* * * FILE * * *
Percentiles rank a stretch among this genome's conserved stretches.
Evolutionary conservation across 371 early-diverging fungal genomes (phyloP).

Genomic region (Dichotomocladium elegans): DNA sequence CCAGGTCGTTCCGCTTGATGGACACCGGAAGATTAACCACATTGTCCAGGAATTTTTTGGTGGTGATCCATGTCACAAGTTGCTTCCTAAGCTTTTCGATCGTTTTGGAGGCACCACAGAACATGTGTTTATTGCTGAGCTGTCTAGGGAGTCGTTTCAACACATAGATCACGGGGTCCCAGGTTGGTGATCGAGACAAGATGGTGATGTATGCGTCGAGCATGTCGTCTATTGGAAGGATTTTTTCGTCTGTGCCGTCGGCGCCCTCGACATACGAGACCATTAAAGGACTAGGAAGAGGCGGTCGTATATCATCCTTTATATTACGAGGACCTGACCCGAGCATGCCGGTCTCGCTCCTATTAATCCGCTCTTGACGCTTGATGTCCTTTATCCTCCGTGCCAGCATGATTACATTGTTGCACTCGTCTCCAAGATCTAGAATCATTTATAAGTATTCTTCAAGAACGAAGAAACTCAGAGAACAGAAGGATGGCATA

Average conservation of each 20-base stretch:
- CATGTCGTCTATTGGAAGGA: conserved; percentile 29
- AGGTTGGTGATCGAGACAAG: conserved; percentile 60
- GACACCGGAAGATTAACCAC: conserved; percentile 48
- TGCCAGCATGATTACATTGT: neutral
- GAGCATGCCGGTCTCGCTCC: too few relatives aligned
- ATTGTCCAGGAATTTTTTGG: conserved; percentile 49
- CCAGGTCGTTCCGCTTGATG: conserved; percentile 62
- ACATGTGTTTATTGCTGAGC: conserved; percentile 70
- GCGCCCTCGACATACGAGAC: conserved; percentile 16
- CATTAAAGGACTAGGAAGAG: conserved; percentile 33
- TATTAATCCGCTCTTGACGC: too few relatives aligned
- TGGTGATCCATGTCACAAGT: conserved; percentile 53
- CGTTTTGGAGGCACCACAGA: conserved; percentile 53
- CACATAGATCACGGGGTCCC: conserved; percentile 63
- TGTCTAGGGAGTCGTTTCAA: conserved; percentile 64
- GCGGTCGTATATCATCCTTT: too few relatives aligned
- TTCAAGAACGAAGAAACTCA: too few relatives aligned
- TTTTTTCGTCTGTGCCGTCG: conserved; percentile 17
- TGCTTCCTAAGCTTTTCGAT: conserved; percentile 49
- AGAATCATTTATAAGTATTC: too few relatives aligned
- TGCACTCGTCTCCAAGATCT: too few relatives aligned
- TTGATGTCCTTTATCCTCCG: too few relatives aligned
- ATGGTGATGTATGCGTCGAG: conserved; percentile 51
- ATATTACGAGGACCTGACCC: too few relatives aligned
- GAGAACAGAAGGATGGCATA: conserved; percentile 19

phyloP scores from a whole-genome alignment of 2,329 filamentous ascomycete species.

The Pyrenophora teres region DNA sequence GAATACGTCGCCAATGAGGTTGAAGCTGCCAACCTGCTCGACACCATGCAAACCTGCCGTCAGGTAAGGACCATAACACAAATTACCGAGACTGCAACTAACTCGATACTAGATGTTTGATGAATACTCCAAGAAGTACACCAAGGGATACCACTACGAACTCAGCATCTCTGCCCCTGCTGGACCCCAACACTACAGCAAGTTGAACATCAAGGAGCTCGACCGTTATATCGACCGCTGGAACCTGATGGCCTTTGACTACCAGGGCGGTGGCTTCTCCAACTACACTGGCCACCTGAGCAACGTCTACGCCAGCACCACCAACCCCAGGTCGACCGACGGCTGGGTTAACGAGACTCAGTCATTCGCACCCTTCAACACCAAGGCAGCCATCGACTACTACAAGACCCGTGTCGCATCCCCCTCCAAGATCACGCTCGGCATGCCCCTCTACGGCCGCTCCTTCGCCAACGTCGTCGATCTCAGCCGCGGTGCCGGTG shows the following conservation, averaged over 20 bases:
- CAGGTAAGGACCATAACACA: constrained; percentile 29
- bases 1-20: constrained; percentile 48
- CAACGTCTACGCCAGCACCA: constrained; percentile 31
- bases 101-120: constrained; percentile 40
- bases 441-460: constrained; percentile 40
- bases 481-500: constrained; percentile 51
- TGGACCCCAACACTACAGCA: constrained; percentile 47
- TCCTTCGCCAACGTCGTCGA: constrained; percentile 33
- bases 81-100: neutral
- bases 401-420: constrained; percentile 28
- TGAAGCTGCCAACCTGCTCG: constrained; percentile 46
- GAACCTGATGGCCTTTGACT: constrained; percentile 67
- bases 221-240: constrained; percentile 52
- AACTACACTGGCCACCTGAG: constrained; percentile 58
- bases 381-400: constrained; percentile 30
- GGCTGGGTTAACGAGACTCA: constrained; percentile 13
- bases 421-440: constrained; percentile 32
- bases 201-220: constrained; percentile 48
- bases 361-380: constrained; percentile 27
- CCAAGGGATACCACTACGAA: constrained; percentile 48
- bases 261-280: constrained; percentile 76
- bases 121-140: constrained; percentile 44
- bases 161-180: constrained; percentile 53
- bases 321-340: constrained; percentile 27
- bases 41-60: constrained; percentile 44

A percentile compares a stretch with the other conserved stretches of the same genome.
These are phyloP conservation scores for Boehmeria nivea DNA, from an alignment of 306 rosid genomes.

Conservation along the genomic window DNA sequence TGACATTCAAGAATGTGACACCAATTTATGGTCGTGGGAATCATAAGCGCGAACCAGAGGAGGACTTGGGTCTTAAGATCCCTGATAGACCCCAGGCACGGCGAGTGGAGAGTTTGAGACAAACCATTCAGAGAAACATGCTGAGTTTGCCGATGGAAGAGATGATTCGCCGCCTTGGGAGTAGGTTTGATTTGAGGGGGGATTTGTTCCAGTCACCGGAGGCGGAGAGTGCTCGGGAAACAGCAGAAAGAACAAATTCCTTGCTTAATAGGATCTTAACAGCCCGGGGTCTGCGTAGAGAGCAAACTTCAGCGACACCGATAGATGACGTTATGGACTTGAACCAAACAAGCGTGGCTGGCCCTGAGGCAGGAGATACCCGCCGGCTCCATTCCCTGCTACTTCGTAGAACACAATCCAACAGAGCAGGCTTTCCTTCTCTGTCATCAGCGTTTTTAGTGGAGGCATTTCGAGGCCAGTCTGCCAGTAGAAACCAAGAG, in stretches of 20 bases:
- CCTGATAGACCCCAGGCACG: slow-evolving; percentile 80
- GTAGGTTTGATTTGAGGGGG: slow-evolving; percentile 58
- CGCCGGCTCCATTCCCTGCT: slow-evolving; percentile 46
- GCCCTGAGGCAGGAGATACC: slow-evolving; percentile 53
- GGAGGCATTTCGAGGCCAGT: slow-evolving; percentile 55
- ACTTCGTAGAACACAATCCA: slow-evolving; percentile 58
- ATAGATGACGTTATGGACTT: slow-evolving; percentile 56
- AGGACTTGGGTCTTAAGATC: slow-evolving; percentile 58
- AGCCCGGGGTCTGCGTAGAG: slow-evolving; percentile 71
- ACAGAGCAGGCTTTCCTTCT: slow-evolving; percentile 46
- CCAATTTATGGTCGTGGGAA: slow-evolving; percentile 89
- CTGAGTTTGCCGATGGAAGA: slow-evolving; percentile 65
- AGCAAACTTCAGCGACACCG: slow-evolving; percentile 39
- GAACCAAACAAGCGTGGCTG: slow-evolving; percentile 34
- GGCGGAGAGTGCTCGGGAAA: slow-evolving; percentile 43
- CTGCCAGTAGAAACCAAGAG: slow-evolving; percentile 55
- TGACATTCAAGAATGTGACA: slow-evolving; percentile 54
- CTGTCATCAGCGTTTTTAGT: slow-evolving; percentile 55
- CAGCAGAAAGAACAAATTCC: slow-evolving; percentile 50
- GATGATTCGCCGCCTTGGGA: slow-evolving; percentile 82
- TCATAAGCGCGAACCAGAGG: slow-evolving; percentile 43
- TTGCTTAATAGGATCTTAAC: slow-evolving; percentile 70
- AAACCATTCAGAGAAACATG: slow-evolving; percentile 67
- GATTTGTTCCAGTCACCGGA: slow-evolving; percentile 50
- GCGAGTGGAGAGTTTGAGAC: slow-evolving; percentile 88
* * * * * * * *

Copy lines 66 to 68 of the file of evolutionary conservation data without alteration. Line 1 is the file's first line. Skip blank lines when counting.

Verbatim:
- ATAGATGACGTTATGGACTT: slow-evolving; percentile 56
- AGGACTTGGGTCTTAAGATC: slow-evolving; percentile 58
- AGCCCGGGGTCTGCGTAGAG: slow-evolving; percentile 71